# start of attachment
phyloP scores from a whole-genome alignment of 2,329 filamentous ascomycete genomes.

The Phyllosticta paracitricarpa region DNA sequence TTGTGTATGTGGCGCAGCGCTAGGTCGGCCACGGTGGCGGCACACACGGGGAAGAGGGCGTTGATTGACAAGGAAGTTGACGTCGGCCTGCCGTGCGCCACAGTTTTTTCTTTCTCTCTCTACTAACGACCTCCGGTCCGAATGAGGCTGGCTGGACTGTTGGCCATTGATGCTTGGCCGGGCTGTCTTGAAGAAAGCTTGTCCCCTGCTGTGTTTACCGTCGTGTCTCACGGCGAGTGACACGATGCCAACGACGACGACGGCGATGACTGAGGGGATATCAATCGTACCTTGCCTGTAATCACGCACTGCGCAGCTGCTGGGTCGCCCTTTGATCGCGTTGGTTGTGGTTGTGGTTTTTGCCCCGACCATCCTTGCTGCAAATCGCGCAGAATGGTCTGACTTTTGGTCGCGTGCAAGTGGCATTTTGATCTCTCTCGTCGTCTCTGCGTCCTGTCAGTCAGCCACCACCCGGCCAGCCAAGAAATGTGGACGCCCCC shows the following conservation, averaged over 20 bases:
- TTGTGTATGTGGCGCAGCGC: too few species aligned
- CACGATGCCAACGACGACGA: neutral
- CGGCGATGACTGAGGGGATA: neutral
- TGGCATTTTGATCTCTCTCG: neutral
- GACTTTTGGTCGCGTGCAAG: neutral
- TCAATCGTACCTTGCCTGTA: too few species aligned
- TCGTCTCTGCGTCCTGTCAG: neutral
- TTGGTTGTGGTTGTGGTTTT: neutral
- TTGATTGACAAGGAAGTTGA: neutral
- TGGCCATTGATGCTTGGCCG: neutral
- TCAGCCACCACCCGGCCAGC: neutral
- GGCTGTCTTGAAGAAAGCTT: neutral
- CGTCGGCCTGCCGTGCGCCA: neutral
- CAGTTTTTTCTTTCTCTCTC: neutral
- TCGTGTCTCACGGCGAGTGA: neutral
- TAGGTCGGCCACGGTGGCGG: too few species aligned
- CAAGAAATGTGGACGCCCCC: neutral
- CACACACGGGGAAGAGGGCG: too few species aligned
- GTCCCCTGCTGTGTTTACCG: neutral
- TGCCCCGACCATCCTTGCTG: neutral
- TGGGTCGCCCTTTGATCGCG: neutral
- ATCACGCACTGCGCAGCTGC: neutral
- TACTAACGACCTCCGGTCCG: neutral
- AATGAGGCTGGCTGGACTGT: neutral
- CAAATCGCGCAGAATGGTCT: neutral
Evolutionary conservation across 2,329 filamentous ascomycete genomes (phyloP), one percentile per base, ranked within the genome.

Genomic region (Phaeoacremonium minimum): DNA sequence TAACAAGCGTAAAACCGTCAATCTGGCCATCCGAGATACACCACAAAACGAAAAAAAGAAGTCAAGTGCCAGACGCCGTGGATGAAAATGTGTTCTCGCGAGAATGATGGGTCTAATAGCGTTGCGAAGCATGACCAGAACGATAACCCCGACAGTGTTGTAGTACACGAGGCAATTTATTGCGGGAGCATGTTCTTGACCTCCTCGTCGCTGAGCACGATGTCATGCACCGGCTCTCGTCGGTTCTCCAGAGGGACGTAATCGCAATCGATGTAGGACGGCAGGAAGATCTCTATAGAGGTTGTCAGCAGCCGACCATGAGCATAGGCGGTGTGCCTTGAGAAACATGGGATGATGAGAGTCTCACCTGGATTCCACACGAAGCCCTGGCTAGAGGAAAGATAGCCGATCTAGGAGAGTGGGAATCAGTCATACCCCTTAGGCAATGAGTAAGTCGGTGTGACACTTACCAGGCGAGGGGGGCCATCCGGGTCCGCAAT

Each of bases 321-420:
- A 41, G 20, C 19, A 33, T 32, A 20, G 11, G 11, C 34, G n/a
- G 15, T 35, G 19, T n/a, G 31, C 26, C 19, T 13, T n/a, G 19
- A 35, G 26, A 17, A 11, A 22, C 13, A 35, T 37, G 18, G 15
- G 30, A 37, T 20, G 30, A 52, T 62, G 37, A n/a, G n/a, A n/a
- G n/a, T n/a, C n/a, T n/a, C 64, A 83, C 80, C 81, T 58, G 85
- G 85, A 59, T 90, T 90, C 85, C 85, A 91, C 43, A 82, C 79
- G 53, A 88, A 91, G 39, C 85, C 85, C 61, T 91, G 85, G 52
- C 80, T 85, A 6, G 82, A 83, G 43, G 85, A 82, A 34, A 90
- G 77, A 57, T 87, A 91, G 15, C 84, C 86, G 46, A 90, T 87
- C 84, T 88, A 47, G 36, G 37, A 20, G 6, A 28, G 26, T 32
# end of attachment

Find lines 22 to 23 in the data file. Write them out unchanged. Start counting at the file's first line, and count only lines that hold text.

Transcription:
- TGCCCCGACCATCCTTGCTG: neutral
- TGGGTCGCCCTTTGATCGCG: neutral